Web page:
2023 is underway, and as is becoming the norm, uncertainty is the dominant theme. One question is whether this year could be even more unstable than 2022? From the economic slowdown and even recession in most of the world, the socio-political impact of inflation and its unexpected consequences, to the ongoing war in Ukraine, the outlook appears bleak. The only positive news is that political leaders across the globe are starting to behave like technocrats not autocrats. In countries as diverse as Brazil, Italy and China, much of the fiery rhetoric of the past few years is being toned down.
What will the effect of this uncertainty be on banking and fintech?
In the fintech world, startups are struggling with the challenges of finding investment following the incredible inflation in the size of funding rounds and valuations of recent years.
By contrast, legacy banks are much better placed, cushioned by rising interest rates and the opportunity to win back customers. What’s more, an uncertain economic outlook often makes consumers and businesses risk-averse and less inclined to do business with fintechs and challenger banks. This decrease in customer engagement with their rivals and lower VC interest will put the incumbent financial institutions in a stronger position than they were a few months ago.
But while the fintechs may have been overvalued, their offering is almost always superior in terms of customer centricity, user experience and even proposition to those of many incumbent banks which tend to limit themselves to digitising their existing legacy offers.
It’s also far from game over for the much-maligned cryptocurrencies and exchanges. On the contrary, the recent FTX and Genesis scandals have resulted in a market crash and a huge increase in demand for greater regulation – a factor that will eventually result in the normalisation and legitimisation of the sector.
Here are my predictions on the trends shaping fintech and banking this year:
1. Fantasy Valuations in Fintech Fall Away
According to CB Insights, global fintech investment reached just $75.2 billion in 2022 — down 46% from 2021 (but up 52% compared to 2020). 2023 is likely to continue this trend.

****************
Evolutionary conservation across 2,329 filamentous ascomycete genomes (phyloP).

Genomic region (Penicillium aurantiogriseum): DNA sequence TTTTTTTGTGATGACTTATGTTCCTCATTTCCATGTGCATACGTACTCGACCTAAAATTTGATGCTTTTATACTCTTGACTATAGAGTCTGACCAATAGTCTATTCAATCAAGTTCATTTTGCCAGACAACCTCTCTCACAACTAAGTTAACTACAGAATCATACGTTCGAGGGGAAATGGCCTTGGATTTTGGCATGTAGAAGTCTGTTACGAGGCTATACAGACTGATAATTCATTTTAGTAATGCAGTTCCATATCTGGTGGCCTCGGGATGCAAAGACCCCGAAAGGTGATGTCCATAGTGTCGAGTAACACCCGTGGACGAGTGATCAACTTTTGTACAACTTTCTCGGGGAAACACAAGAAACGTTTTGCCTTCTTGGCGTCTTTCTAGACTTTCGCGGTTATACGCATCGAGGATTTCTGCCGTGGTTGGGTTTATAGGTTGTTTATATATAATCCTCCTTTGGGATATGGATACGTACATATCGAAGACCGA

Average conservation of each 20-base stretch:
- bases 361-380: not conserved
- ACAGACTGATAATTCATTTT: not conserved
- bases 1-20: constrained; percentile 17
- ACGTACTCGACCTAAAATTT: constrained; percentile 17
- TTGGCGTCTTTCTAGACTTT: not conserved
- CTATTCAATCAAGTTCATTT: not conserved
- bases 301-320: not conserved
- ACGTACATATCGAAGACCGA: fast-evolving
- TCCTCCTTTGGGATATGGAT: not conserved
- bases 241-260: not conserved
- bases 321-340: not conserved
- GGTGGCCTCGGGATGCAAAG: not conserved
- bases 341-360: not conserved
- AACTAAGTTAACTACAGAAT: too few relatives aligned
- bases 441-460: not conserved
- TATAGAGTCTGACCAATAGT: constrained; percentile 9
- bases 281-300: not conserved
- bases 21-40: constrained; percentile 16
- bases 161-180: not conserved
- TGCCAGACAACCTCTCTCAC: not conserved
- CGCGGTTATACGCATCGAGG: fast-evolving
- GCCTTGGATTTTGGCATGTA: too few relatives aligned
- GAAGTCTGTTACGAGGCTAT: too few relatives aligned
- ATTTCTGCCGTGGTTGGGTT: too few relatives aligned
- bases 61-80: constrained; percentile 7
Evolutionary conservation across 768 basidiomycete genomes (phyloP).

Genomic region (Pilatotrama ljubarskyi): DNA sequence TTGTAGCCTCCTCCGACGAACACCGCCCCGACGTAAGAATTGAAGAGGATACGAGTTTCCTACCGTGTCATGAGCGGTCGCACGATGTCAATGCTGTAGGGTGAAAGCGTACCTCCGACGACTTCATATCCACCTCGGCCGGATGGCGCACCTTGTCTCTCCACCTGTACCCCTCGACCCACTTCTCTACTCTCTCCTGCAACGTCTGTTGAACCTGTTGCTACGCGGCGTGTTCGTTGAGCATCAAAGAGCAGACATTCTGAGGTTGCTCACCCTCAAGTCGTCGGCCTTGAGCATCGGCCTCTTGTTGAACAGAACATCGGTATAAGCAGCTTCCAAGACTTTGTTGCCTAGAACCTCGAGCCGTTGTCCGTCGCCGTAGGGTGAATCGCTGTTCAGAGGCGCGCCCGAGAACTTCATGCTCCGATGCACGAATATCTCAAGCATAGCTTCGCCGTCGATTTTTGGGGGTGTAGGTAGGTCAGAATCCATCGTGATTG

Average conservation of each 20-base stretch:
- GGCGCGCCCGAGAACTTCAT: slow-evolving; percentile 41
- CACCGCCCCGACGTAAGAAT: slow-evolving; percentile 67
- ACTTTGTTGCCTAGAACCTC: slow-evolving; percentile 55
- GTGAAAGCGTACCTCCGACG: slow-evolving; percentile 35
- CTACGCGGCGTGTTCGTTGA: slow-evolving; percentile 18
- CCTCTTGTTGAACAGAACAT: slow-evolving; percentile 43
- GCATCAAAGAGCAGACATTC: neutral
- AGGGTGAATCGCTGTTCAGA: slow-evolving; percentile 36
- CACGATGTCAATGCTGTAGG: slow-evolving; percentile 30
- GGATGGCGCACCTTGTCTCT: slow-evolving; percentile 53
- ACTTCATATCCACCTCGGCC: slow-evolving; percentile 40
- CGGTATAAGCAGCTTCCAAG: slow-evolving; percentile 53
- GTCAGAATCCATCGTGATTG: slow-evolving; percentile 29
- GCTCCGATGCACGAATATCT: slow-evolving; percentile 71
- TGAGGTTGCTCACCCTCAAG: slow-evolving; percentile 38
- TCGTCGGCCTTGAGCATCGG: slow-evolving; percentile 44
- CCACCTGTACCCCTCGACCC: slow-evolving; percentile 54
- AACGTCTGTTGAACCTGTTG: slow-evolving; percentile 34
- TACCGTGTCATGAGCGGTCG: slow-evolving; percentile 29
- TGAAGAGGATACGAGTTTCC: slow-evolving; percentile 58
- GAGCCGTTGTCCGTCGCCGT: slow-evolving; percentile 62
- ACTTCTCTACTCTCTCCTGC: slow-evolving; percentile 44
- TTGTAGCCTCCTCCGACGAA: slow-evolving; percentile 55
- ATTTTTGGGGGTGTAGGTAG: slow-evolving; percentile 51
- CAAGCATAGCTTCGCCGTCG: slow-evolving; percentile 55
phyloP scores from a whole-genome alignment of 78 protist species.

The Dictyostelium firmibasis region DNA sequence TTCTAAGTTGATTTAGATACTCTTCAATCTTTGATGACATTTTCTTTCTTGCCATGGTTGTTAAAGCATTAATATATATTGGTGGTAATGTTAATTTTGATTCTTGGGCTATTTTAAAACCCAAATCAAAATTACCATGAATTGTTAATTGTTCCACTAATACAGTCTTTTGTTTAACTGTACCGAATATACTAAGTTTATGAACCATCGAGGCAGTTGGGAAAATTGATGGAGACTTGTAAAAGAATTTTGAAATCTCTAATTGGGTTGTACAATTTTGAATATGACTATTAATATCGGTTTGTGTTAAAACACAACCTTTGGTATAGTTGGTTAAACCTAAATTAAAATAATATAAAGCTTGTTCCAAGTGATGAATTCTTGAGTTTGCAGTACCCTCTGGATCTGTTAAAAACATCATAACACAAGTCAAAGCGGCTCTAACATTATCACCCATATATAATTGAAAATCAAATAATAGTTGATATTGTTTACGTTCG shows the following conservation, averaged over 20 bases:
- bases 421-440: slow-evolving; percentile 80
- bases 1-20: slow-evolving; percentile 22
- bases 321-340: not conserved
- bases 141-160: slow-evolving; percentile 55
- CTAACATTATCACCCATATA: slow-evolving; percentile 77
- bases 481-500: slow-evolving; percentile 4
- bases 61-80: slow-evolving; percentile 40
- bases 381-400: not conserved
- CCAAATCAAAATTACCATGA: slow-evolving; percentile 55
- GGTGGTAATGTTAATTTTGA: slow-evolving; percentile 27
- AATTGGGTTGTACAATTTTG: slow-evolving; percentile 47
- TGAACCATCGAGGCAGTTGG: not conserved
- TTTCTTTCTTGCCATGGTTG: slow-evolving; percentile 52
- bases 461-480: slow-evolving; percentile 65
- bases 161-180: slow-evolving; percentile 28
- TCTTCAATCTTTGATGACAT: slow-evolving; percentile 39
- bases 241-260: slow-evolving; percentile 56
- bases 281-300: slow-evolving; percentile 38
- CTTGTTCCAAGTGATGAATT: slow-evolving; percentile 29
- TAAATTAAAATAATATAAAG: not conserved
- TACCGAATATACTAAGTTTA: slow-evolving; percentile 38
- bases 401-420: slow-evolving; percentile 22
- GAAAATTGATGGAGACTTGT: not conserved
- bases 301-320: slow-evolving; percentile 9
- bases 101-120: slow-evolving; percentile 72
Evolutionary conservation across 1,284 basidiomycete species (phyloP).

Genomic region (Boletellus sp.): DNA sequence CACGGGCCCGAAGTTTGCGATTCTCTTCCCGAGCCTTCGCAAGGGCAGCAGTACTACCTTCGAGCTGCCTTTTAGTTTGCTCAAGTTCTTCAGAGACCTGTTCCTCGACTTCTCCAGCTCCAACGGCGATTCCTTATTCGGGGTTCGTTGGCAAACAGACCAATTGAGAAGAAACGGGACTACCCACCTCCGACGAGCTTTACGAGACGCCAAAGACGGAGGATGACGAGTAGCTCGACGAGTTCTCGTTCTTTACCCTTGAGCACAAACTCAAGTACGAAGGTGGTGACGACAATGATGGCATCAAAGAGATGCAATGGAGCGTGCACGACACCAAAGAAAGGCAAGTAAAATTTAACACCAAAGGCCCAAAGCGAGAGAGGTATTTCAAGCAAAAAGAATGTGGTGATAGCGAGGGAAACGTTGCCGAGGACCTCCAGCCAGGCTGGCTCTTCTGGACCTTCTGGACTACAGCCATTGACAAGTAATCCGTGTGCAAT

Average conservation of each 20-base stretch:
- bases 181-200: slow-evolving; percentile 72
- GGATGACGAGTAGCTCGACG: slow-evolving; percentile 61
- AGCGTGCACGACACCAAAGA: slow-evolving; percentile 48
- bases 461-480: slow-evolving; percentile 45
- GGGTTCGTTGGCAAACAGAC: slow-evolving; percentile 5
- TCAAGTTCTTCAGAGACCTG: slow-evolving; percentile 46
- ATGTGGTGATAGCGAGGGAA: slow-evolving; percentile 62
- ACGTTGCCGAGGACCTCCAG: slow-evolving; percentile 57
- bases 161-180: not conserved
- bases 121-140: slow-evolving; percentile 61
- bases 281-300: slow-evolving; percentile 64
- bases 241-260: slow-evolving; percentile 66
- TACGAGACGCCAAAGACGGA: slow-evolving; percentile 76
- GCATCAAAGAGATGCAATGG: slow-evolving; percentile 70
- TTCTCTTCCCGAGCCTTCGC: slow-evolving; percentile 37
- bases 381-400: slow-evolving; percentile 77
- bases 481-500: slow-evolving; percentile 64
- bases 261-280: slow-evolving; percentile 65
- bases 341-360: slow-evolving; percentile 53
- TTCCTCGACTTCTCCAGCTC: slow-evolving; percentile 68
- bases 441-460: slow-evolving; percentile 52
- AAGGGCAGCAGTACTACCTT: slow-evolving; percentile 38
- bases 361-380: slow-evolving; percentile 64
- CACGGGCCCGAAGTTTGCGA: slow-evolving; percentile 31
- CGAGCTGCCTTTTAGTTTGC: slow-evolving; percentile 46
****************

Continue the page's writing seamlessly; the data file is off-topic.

We have seen some amazing down-rounds in recent months – beyond the fall in Klarna’s valuation. Boston-based cybersecurity Snyk latest raise valued it at a $7.4 billion valuation, a 13% drop from September 2021 when it was valued at $8.5 billion. New York-based Dataiku recently raised a $3.7 billion valuation, down from $4.6 billion valuation in August 2021. And in London, Checkout.com reportedly cut its internal valuation to approximately $11 billion, down from $40 billion in January 2022,
Fintechs will be hoping that this new era of shareholder caution is short-lived. Some reports suggest 44% of fintechs with less than US$10m risk running out of funds in the next 12 months.
As these new austere market conditions take hold, fintechs face a battle for survival. Strategies which embrace lean business models and well-mapped, sustainable routes to profitability will separate the survivors from the rest.
2. Fintechs: The Leaders of the Future?
Not all hope is lost for fintechs. One consequence of the global downturn is that the number of fintechs will reduce, but those that pull through will be much stronger businesses with sound and sustainable business plans. What’s more, these surviving firms will usher in a new fintech era where fewer but stronger and more profitable businesses will provide a serious challenge to incumbent banks.
This fresh emphasis on the importance of sustainable profitability in fintech is likely to impact some corporate startups. The demise of Marcus, Goldman Sachs’ retail banking venture, took many industry experts by surprise. When asked about it, the bank’s CEO, David Solomon, said, ‘We tried to do too much, too quickly’. Will we see more corporate digital challengers disappearing in 2023? Probably.
3. Banks Go On the Acquisition Trail
CVCs, financial institutions and big tech with deep pockets could take advantage of the fall in fintech valuations. If they do, this could kick off a trend that should gain traction this year – incumbent banks buying promising fintechs so that they can’t compete and also to supercharge the banks’ own digital journeys. Corporate M&A and CVC deals are likely to take off in 2023. As Gary Dushnitsky, Associate Professor. Strategy and Entrepreneurship at London Business School put it: “The number and value of CVC deals will rise ahead of those seen in VC generally. Corporate venture may be the key driver of which sectors emerge over the coming year. And this will influence VC trends, rather than the other way round.”
CVC and corporates will not only have a chance to invest much more cheaply, but they could also play a starring role in the emergence of the bank of the future (AKA “the Spotify of banking”).
4. Crypto Recovers Credibility
Despite the scandals of 2023, the technology behind crypto and DeFi can’t be uninvented – in fact, crypto is arguably now mainstream. Banks and regulators alike have realised there’s a lot of money to be made – and lost – in crypto.
Regulation will accelerate, and countries will rush to launch the first CBDCs, a race which the Eurozone will win. As a result, consumer confidence in crypto will slowly start to return. The fact that Bitcoin is recovering its value post the collapse of FTX is just a sign of things to come.
2023 will be a year of change and transformation. Change is good, but it won’t be painless for everyone.
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